Start saying NO
A recent article in the Guardian newspaper linked not feeling able to say no with feelings of being too busy. Saying yes to things we don’t really want to do can leave us feeling resentful, angry and depleted. And an inability to say no ends up with us taking on too much both at work and in our personal lives, leading to feelings of being unable to get off life’s treadmill, and eventually burnout.
Writer and entrepreneur James Altucher devised the 5/25 formula for what we should say yes to. He advises writing a list of the top 25 things that you want to do in life, from writing a novel to travelling to India. Then cream off the top 5, and never look at the bottom 20 again. Focus your efforts on these 5 things, and say yes to anything that relates to them, saying no to everything else.
However, whilst this might be useful for keeping you focused on your goals, I personally prefer saying no in accordance with your core values. It might take time to work out exactly what these are, but once you have a sense of what’s really important to you, saying no to things that aren’t a good fit becomes easier. Taking time to reflect on the qualities you value, both in yourself and others, will help you to clarify when you should be saying yes, and also will give you permission to say no. For instance, if you value integrity, then saying yes when you mean no goes against that and will leave you feeling dissatisfied and resentful.
Swap FOMO for JOMO
One of the reasons people say yes to too much is because of a Fear Of Missing Out, which can cause us to say yes to invitations to events we don’t really want to attend, or end up scrolling through social media to see what everyone else is up to.
Instead of worrying about what they’re missing out on, many people are now consciously choosing to stay in and doing activities they really enjoy, perhaps alone or with a special person, rather than saying yes to drinks after work with people they don’t really like.
Be more mindful
Taking a few minutes to just focus on the breath at the start and end of each day can help to ground you, and help you to feel less scattered when there are lots of competing demands. Bring some mindfulness into your everyday life by really being present. Instead of checking Facebook on your phone when you’re waiting for the kettle to boil, you could try feeling the ground beneath your feet, the sensations of the cup in your hand, the noise of the kettle as it meets your ears. Being more present, instead of spending the whole time worrying about the future, or the past, can help create more space in your day. Once you start believing that self-care is important, and a priority, you can start allowing more of it into your life.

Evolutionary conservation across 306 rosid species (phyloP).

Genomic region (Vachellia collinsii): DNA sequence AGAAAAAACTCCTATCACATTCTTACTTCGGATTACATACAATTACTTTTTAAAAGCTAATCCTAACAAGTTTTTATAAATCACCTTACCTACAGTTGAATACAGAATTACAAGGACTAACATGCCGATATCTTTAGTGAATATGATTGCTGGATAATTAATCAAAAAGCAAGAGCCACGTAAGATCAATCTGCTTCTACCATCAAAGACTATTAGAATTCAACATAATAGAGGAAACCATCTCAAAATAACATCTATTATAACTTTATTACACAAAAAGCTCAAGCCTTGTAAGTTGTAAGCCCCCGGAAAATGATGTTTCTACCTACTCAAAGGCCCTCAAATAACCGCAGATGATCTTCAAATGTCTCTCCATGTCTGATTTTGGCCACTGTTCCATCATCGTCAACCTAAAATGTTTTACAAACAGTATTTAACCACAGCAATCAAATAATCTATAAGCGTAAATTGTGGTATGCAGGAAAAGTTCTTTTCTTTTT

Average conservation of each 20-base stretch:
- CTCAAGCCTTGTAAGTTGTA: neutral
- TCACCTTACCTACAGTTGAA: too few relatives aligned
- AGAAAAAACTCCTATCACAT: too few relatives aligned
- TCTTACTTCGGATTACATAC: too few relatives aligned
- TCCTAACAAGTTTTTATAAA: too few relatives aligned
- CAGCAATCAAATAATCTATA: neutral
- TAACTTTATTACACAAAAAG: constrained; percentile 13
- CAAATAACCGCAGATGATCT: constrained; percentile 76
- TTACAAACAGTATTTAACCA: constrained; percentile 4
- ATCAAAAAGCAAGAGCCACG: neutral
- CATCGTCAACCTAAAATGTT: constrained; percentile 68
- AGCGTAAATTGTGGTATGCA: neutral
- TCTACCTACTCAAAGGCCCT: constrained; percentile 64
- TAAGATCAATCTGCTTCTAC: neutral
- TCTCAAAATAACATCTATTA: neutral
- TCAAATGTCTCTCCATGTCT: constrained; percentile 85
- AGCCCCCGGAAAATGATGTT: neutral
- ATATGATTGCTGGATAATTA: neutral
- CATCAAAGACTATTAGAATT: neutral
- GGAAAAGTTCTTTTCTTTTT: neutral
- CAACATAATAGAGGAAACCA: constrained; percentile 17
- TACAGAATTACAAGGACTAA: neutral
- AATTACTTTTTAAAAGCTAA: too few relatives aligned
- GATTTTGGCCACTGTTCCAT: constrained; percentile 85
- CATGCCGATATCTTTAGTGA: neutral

And maybe experiment with doing nothing – turn off the phone, put your book away and just sit. See what happens, even if you can only manage a minute. You will see that you are never really ‘doing nothing’, there is always something going on – the breath, the thoughts.
Take a nap
One way to recharge your batteries if you’re feeling stressed is to take a nap. Backed by neuroscience, taking a nap can improve your concentration, memory and creativity. Instead of fighting the 3pm slump with another coffee or the sense that you’re in combat with your body’s needs, try downing tools and setting your alarm for 20 minutes.
If you’re at work, and think that having a nap just isn’t practical, some employers are even installing “nap rooms” into the workplace, recognising the benefits of a few Zs on productivity and creativity.
Swap your to-do list for a done-list
Whilst some people like to list every small thing they need to do each day, others find this crippling. Apparently 41% of items on to-do lists never get done. Perhaps the answer is paring back your to-do list down to the bare essentials, say three things, or even one thing, that you really must get done. Or turn things upside-down and create a Done list, listing your daily accomplishments (which creates a sense of mastery). This can actually increase productivity by fuelling your motivation, rather than by crushing it by seeing all the things you’ve yet to achieve.